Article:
mounted vs body mounted solar cells?
Panel mounted arrays need to be
pointed to the sun but can reduce/eliminate pointing losses. Body
mounted arrays are simple and don't need to be pointed, but they lead
to large pointing losses.
b) Why are "protection diodes" often wired
in series with solar cells strings?
They prevent a battery from reverse
biasing the cells when they aren't illuminated.
c) What is the primary pro and con of using a peak
power tracking regulation system?
Pro: maximize power production from
solar arrays. Con: complexity.
d) What is the thermoelectric effect?
A voltage can be generated across
the junction of two materials if a temperature difference across the
materials is maintained.
e) Give a few examples of loads that need
wellregulated power and a few examples of loads that can often use
"dirty" power.
Regulated: computers, control
electronics, sensors
Dirty power: heaters, some comm
amplifiers, large actuator loads like motors
f) Why might a power designer use a larger diameter
wire for the wiring harness, even if it requires more mass?
A larger diameter reduces resistance
and therefore the power lost to resistive loading.
g) VT curves are used as a part of conventional
NiCad charging technicques. What is their purpose?
The VT curve states the max voltage
that the battery should be charged to, as a function of temperature.
h) What is the purpose of "reconditioning"
a NiCad battery?
Reconditioning is a slow,
wellcontrolled deep cycle discharge of a NiCad battery. It is used to
reverse voltage plateau drops that occur over time.
i) In putting together a power budget for your space
mission, you have one operating mode that requires 10 times more power
than the production capability of your solar arrays. In
addition, your batteries don't have nearly the capacity to run this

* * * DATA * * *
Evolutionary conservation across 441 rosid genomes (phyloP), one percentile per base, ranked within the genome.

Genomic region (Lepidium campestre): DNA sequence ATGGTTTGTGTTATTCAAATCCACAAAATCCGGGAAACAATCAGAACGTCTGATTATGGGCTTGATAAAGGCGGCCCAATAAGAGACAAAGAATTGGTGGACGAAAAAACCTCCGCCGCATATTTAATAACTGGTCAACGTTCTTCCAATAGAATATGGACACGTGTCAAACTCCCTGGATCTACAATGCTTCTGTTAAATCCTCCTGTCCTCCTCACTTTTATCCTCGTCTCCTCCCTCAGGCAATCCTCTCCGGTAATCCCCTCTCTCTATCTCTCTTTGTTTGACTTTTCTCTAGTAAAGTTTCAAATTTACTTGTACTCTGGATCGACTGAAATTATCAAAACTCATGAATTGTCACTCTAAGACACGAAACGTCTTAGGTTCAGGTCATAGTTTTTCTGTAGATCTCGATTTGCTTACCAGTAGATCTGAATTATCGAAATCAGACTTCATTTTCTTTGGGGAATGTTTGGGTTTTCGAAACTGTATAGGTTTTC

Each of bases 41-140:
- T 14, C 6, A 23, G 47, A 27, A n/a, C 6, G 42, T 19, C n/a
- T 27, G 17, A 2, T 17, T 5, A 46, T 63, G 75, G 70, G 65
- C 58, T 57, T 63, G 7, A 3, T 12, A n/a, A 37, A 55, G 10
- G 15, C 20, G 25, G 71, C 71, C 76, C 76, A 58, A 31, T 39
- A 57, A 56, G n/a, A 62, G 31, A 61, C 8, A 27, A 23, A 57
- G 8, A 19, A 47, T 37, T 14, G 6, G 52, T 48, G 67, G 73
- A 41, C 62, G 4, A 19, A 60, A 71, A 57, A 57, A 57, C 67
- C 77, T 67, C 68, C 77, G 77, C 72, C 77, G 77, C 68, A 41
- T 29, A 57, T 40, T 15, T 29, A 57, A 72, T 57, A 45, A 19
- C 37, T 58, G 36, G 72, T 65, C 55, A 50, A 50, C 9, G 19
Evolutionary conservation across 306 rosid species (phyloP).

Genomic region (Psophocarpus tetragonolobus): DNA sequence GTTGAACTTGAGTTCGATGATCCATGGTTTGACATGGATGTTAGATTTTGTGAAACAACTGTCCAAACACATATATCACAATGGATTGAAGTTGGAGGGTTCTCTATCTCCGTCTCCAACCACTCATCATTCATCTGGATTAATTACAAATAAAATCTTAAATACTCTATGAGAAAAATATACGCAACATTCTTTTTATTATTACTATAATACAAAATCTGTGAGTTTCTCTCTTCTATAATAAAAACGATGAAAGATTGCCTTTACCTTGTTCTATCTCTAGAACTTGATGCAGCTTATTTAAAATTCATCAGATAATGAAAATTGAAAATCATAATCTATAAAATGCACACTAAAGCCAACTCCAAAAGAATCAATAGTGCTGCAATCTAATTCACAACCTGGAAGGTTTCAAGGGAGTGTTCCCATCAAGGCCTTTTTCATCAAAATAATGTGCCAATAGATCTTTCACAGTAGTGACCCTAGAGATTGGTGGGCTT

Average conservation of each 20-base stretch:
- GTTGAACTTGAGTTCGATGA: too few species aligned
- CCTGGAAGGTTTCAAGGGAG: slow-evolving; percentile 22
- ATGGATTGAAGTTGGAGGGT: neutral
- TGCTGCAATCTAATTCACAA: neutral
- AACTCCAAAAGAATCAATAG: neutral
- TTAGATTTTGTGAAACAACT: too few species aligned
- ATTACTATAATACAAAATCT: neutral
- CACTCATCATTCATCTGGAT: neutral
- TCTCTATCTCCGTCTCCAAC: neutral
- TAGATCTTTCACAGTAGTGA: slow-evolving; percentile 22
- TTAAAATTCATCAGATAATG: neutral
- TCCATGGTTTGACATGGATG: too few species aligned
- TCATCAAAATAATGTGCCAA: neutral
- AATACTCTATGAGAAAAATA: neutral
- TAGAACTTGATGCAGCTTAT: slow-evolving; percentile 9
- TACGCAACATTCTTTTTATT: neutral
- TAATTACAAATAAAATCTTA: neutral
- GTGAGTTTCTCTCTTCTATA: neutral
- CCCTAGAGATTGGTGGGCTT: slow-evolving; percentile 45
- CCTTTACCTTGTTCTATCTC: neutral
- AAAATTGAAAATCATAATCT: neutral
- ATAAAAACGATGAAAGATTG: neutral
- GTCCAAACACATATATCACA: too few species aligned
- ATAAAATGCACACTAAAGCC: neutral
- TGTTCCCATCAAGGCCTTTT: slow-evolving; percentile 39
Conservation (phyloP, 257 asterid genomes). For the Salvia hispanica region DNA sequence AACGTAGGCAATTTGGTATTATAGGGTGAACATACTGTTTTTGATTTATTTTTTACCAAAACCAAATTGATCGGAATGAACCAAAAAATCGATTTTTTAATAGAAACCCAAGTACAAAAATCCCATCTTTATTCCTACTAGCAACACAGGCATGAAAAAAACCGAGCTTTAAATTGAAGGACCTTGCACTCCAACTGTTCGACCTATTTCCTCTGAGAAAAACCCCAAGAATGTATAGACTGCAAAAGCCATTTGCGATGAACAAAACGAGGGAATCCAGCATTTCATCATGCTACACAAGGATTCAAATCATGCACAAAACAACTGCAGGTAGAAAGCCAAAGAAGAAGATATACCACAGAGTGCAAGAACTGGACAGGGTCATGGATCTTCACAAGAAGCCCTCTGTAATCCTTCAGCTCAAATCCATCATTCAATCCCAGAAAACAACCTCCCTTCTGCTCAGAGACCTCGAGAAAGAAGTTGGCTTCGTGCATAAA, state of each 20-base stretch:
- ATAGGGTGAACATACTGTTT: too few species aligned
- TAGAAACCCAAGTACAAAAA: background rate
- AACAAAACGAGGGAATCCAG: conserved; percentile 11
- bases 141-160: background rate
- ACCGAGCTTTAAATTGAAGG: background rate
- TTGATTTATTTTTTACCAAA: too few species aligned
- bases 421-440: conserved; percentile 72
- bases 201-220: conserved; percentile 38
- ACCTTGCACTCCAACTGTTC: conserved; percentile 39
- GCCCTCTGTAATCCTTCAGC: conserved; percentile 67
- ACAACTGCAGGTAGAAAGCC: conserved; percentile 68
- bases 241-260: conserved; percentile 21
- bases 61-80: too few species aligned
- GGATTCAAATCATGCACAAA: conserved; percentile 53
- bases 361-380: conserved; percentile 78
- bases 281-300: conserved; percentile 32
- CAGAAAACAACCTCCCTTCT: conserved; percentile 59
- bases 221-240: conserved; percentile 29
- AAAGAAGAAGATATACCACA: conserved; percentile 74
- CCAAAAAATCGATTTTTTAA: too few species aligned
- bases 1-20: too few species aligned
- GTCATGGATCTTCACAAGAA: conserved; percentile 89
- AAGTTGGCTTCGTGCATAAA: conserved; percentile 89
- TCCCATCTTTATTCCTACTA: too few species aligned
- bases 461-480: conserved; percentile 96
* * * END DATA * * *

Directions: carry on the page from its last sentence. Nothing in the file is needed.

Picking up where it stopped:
mode during a single eclipse. Is this an impossible situation
that requires a redesign of the satellite, or is there another option
or approach that makes that mode and the current power subsystem
design consistent with each other?
The high power operating mode can be
duty cycled such that the satellite only draws that amount of power
for short periods of time. Battery power is consumed during this
time, but when the mode is not being used, another mode can be
selected to allow the batteries to fully recharge.
j) One a separate sheet of paper, sketch a
standard VI Curve for a typical solar cell. Label it "standard".
Now, on the same axes, add a sketch of the VI Curve that you would
get for 3 of these cells wired in series, and label it "series."
Now, on the same axes, add a sketch of the VI Curve that you would
get for one of the original standard cells but now operating at half
of the original illumination, and label this curve "half
illumination."
The standard curve should have V
on the x axis and I on the y axis. The series curve should extend
3x in Voc but with the same Isc. The half curve should have about